Insurers are finding that there are fewer M&A deals to write and therefore decreasing insurance rates
The economic fall out from the coronavirus pandemic will likely see a ‘significant capacity crunch’ that is expected to hit the M&A insurance market in 2021.
This is also combined with continued notification of claims from prior years, and the issue is exacerbated further by rates for other more traditional lines of insurance increasing up to double-digit figures.
Meanwhile, M&A insurance rates are currently decreasing as insurers find there are fewer M&A deals to underwrite.
This is according to broker Howden in its ‘2020 EMEA M&A Insurance Claims Report’, which considered the impact of Covid-19 on M&A insurance activity.
It analysed the claims data from warranty and indemnity (W&I) policies placed with Howden on more than 1,000 deals over the past five years.
The report found that premium rates have dropped by approximately 50% over the past five years.
This is including an approximate 10% drop during 2019. Premium rates are no longer reflective of claims rate increases and the broader cover now offered under W&I policies.
Anna Robinson, director and head of claims at Howden M&A and co-author of the report, said: “As the number of notifications has increased, so has the complexity and quantum of claims.
“Without a doubt, well advised clients who present insurers with detailed evidence of a warranty breach and loss calculation experience a smoother claims process, and secure greater pay-outs. Claims brokers have a key role to play in this, with both our clients and insurers comforted by the value we add to the claims experience.”
And Joe O’Brien, co-managing director, at Howden M&A and fellow co-author of the report, said it shows that a pricing correction is likely early in 2021 as several MGAs will struggle to secure the capacity they currently enjoy as insurers weather the storm of M&A and Covid-19 claims.
“In such an environment, advisory focused brokers, with fulsome jurisdictional coverage and expertise across multiple M&A insurance product lines will be the ones who can best meet client requirements,” he said. ”The days of non-UK W&I policies being placed by London-based brokers are numbered, with local presence and legal expertise demanded by European clients, especially post-Brexit.”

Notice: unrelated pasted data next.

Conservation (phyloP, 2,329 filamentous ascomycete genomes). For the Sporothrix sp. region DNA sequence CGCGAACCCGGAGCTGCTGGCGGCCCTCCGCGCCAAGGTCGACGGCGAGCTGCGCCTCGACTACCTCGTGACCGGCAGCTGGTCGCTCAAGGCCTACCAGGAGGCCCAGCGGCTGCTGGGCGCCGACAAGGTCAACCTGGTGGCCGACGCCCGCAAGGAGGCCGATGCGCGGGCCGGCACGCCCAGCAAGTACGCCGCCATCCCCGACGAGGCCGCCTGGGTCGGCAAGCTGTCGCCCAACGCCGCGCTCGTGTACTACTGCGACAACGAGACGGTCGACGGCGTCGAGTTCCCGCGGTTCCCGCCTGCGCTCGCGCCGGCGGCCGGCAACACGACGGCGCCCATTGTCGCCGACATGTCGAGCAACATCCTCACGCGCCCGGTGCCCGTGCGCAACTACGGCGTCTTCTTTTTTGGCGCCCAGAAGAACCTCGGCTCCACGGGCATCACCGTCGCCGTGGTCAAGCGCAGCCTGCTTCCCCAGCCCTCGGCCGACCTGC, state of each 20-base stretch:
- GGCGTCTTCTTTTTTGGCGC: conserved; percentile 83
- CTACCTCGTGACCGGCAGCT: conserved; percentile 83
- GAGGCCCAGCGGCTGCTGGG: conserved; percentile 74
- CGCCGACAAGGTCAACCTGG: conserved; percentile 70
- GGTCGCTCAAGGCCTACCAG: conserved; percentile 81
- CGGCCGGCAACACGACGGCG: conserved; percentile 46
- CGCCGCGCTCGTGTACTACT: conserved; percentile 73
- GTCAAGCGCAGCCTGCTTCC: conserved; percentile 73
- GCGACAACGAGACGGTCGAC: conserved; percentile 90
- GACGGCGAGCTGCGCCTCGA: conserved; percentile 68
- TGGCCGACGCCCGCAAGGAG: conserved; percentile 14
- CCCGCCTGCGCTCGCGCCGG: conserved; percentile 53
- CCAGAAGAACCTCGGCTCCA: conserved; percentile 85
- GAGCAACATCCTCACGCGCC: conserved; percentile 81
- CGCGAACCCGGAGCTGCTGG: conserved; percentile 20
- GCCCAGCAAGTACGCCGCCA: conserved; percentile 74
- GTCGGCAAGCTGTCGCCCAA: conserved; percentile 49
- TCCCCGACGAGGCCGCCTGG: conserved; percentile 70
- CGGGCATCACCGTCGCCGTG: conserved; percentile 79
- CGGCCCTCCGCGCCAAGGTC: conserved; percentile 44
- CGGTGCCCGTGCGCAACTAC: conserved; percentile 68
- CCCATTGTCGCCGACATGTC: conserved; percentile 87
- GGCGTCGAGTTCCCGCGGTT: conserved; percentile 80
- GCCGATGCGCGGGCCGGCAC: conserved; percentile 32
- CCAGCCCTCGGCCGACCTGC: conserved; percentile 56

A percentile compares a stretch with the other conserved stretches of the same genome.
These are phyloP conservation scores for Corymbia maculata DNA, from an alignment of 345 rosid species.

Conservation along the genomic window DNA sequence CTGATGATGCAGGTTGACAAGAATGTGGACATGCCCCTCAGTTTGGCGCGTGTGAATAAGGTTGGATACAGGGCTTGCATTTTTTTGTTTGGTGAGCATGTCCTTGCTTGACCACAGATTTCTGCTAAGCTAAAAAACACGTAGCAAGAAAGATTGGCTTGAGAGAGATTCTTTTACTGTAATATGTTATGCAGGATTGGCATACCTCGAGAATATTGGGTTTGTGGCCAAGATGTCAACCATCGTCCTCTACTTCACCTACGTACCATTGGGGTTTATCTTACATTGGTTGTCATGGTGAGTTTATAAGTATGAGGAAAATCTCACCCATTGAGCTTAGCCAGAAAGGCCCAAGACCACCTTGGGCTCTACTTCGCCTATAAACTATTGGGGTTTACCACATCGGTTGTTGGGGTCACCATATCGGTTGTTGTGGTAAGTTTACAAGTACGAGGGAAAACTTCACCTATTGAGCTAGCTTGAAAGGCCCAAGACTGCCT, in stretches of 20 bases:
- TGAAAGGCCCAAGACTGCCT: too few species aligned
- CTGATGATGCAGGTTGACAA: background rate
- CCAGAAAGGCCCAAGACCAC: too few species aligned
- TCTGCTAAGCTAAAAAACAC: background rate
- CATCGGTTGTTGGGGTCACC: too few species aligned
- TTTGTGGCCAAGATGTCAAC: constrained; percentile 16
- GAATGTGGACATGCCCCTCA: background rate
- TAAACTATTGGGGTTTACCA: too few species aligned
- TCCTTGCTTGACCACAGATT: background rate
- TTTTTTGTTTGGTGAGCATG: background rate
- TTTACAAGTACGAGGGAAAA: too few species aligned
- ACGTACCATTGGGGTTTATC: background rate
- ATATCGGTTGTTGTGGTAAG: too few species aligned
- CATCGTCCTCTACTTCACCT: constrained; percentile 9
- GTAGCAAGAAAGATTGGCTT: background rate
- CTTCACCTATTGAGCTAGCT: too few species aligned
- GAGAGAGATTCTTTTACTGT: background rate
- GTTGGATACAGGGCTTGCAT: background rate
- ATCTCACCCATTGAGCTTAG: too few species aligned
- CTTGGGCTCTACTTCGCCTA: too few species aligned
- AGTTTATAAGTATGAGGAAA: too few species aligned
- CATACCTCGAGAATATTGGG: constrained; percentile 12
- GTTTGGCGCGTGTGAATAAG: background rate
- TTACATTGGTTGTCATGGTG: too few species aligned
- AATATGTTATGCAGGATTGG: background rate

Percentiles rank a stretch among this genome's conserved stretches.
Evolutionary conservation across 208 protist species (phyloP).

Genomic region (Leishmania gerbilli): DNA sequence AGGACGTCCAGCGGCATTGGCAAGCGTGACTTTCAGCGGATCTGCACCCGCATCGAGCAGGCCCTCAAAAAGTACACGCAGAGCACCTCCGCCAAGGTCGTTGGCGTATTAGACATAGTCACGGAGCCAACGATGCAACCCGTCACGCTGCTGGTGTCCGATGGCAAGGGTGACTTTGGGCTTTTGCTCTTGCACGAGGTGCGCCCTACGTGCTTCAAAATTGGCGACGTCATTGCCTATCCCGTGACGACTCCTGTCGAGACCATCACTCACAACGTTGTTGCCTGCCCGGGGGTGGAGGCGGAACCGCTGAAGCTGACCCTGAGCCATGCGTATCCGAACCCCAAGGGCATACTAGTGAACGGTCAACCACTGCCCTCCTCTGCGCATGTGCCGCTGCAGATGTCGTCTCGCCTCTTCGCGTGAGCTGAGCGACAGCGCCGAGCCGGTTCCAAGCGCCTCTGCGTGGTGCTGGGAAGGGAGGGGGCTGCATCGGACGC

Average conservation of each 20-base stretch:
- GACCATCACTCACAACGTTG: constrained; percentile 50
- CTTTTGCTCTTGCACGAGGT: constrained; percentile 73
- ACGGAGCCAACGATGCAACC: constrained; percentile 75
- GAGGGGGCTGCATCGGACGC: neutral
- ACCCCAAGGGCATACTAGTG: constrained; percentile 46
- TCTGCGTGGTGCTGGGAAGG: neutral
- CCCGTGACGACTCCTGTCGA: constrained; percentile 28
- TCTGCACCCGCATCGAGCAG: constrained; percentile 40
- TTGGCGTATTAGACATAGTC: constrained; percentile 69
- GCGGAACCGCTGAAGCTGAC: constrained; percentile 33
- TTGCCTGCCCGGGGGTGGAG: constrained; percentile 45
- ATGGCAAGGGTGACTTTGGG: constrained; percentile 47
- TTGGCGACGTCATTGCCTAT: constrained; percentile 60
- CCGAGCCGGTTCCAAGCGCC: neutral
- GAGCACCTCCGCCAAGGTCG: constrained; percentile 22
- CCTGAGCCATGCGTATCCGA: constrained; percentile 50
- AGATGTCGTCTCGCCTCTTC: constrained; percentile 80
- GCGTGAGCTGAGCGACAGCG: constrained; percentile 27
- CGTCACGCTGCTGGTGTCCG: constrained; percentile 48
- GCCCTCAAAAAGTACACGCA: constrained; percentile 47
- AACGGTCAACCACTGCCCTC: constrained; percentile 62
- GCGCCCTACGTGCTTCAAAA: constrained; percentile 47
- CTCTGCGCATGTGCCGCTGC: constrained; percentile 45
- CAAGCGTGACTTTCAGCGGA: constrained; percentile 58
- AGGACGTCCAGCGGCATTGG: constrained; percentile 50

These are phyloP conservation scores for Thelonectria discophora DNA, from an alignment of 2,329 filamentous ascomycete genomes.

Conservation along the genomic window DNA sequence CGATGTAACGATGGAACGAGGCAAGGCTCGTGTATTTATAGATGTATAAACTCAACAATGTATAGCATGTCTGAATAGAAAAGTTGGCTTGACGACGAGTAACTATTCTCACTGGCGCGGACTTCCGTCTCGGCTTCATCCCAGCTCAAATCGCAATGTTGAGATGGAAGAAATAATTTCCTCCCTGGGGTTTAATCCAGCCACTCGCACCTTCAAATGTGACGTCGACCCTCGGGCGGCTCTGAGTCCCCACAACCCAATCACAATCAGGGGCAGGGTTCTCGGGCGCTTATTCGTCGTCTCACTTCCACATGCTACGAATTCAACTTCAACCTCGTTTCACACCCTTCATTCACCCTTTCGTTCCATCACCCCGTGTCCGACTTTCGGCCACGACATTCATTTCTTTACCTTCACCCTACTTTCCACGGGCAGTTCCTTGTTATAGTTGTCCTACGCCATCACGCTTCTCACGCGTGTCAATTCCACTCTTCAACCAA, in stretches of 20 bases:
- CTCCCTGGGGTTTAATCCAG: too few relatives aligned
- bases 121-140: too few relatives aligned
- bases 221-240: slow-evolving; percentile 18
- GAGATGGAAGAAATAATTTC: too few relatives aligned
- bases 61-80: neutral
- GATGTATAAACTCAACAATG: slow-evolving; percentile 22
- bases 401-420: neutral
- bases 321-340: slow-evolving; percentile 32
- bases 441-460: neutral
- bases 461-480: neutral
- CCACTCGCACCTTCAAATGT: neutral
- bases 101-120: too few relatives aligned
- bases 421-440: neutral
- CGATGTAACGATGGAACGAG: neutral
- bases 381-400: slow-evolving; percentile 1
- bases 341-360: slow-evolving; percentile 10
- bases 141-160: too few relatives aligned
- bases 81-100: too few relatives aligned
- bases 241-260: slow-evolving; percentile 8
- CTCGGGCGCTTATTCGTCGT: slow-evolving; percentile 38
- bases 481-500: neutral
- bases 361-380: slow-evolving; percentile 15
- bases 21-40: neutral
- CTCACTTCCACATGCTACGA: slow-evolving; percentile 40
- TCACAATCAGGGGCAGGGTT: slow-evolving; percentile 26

Meanwhile claim volumes across EMEA over the past two years are being made at a rate of approximately one in every seven policies, whereas they were made in approximately one in every 11 policies during the previous three years.
And it found that M&A claims were longer tailed than many predicted, for example most insurers expected claims to arise within two years of completion. However, Howden data suggests 5% of claims are made three or four years after policy inception, with that percentage expected to rise going forward.
Large deals have been found to generate more notifications, and Howden’s report stated that there is clear evidence that deals with a value greater than €1bn generate significantly more notifications than those below €1bn in value.
Over the past five years, insurers have been willing to cover deals of this size. Whereas prior to 2015 most insurers focused on mid-market transactions, valued between €50m and €500m, which generate much lower claims volumes.
Mega broker consolidation
Drew Wardrope, co-managing director at Howden M&A, added: “We have continued to support our clients throughout the current crisis and responded to their changing needs, whether through the use of W&I policies to boost returns on distressed sales or by facilitating the release of trapped cash using contingent risk insurance.
“Our company culture is focused on independence and People First, meaning our employees are empowered and will go the extra mile for clients. Against a backdrop of mega-broker consolidation, we continue to attract the best talent in the market and to invest in subject matter experts who can advise clients on how to secure the best possible cover.”
But it said that claims can vary by jurisdiction, however underwriting and pricing does not reflect this trend.
By way of example, the claims rate on Italian deals is approximately four times more than Nordic deals, but they are only priced approximately 1.5 times more.
Lastly, tax warranties are the most commonly breached, accounting for 27% of all breaches. Material contracts and financial statements warranty breaches are the next most common, each constituting 20% of all breaches.